2. There is no desire to take the discussion from the casual realm into a teacher/student realm, generally due to some kind of emergency circumstance.  The person assumes that you are just trying to make the subject more complicated than it really is, and that you could just answer their question in the short time available and they would know what they need.
  3. There is no desire to read any material prior to the discussion, to become familiar with basic concepts.  This implies that your time is not important and that it is perfectly acceptable for you to do the reading and understanding of the subject at hand, and then process and regurgitate what you learned to others.  This is just rude.
  4. This person is not really interested in the subject, but rather is trying to get enough information to appear that they know more than they do to someone else.  It indirectly belittles the passion that you have for the subject.
So how would this situation work better?

V should have done some basic reading about microcontrollers.  Do a search on interfacing LEDs to microcontrollers, and look at Wikipedia pages about microcontrollers.  As V was reading the text, it would become clear that there were additional topics that needed investigation, and that process could be repeated recursively.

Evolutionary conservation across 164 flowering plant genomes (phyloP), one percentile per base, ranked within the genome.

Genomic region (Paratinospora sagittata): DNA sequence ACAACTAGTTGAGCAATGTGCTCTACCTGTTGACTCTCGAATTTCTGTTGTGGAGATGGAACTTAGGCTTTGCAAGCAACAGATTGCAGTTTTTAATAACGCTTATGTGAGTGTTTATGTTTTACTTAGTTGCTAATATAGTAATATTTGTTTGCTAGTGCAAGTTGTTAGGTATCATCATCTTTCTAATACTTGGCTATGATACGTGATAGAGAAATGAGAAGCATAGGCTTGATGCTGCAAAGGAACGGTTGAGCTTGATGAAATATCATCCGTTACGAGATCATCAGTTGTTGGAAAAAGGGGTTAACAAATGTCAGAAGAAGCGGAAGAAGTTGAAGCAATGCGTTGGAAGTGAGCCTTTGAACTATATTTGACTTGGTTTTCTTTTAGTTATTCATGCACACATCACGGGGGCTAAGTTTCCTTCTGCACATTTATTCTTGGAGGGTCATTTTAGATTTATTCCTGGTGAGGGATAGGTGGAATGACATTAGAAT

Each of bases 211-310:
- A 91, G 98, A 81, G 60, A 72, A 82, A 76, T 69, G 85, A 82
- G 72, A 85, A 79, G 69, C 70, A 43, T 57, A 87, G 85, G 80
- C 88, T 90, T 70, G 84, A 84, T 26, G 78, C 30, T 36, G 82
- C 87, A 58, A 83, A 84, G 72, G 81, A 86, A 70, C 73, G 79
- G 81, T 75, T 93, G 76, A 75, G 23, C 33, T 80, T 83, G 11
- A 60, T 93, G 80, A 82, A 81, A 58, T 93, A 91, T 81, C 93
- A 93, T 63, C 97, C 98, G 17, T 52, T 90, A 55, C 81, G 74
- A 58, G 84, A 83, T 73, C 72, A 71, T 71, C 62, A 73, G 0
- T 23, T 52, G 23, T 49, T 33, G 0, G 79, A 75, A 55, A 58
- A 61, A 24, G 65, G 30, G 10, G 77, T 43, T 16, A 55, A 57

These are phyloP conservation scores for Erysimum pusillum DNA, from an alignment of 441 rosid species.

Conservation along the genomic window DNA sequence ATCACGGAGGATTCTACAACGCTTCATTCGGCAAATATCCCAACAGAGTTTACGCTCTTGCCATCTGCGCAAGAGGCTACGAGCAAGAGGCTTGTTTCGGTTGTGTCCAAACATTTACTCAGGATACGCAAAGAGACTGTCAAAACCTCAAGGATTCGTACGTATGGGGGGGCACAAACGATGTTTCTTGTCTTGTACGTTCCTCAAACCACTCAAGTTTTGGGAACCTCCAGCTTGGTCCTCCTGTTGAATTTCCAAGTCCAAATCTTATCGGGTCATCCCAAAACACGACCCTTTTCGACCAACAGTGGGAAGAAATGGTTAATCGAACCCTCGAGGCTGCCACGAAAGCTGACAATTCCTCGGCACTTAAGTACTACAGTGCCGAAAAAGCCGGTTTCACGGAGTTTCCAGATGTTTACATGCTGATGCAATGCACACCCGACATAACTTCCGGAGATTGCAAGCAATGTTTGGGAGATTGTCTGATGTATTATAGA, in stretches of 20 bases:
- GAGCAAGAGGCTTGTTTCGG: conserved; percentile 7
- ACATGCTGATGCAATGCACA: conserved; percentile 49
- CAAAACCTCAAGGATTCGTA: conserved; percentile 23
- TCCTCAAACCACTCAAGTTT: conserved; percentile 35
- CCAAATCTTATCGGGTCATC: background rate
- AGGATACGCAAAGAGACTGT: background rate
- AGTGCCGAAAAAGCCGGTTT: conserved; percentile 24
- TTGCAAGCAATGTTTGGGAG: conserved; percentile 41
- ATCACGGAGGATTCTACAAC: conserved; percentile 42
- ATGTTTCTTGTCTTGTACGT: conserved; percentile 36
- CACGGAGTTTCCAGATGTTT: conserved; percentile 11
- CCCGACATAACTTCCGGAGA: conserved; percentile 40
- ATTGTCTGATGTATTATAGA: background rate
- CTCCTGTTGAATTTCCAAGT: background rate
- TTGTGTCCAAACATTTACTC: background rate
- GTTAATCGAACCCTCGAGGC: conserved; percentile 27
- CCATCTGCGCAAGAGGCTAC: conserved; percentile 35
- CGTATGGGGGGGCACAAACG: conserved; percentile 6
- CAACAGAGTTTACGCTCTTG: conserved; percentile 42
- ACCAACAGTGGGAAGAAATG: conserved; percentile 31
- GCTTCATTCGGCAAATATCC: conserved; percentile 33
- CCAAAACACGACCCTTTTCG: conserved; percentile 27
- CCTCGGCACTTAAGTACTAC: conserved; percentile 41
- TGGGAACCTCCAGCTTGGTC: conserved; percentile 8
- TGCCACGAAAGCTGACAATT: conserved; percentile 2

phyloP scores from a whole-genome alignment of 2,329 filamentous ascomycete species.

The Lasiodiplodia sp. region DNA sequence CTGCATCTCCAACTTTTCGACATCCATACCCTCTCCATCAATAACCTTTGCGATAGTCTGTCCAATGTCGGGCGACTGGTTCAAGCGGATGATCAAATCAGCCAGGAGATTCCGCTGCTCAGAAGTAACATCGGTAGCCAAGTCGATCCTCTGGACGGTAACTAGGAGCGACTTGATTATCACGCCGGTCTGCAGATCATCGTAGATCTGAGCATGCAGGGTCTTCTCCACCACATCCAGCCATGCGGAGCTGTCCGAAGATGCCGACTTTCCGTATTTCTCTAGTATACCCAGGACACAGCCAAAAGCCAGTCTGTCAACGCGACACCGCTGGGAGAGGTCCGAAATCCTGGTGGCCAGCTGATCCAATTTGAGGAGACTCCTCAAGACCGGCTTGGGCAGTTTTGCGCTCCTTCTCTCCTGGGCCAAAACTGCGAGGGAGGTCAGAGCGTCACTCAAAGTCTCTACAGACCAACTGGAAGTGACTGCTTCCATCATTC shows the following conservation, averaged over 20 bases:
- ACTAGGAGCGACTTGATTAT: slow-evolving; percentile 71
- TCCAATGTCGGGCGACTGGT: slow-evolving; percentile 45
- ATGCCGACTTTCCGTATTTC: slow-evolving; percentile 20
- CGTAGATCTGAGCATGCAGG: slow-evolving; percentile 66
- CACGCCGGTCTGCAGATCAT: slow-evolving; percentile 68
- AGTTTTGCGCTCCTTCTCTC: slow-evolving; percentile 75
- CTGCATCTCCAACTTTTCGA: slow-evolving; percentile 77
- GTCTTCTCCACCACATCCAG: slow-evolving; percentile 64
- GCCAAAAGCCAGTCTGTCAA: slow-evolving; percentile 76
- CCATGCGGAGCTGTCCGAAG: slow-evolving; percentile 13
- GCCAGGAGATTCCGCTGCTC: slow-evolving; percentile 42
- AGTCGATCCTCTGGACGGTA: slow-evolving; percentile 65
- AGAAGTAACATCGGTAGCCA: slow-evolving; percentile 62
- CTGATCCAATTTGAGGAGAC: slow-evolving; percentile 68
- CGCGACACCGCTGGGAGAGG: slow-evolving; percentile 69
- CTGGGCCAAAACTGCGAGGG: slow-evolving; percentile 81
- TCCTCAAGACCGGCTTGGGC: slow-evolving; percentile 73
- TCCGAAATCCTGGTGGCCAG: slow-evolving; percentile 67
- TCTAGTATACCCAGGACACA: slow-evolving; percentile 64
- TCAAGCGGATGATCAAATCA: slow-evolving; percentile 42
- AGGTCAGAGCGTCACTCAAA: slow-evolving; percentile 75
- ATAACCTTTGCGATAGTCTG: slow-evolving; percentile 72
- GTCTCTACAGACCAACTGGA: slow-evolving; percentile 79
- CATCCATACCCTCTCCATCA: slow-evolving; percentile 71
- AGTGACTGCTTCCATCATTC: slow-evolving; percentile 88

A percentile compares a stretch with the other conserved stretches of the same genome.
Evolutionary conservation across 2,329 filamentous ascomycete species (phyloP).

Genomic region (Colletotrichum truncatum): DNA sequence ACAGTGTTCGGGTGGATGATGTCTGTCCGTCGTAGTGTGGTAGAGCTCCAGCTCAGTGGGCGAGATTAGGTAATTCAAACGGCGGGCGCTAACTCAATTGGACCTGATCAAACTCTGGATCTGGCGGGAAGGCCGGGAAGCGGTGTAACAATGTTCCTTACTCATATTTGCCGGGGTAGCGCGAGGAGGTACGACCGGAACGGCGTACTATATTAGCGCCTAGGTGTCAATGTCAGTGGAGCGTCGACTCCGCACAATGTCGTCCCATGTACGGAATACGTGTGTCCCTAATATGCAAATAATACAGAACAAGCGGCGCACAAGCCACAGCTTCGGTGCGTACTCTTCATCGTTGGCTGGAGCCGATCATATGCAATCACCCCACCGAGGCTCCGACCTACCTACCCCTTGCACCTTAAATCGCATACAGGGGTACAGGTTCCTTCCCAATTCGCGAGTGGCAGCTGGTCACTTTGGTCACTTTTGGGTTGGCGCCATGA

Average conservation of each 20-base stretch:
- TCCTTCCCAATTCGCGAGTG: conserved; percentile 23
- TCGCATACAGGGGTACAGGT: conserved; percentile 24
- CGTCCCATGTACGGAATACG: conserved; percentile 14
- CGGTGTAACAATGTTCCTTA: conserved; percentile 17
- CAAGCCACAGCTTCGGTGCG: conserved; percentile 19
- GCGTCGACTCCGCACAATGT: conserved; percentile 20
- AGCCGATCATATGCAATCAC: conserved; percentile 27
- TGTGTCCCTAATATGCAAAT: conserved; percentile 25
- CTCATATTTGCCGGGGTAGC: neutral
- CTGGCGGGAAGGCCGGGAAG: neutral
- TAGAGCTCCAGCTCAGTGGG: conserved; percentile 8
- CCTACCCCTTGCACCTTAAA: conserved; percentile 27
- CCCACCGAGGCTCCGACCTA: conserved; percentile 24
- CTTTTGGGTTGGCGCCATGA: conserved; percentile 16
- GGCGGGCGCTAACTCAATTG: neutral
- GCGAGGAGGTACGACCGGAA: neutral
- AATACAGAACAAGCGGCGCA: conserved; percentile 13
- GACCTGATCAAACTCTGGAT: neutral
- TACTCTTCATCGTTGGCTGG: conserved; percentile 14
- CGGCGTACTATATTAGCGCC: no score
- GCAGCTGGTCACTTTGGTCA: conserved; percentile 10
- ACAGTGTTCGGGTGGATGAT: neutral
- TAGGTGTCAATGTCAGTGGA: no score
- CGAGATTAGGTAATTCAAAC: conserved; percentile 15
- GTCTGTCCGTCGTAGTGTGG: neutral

Don't begin the conversation with, "What do you know about microcontrollers?"  Begin with, "I'm trying to interface a LED to a microcontroller and am completely lost.  Where should I start looking to figure out what to do?"  While this is still a bit difficult to answer, it better sets the scope and tone of the conversation, and immediately jumps to the inevitable questions about drive current and GPIO pins.

If V was further confused, it would be appropriate to realize that they were over their head and say, "I think I need to look at this a bit more.  I will come back with more questions later, but now I have a place to start looking."  This indicates a willingness to do the work required to learn about the topic, and is respectful of the time of the person being asked.

FInally, if it is clear that the topic is too complicated for casual discussion, V should have accepted the invitation to discuss the topic further at a later time, and offered to buy dinner or provide reciprocal help in return.  This conveys an understanding that the time and knowledge of the person being asked is valuable.

Sometimes, while it may seem rude, the best response to this is to derail the conversation (as hard as it is when you're passionate about a topic) as soon as possible with, "I know you're busy but this topic is a bit too complicated for casual discussion.  I don't think I can help you."

I need to remember this next time it happens...  Ugh.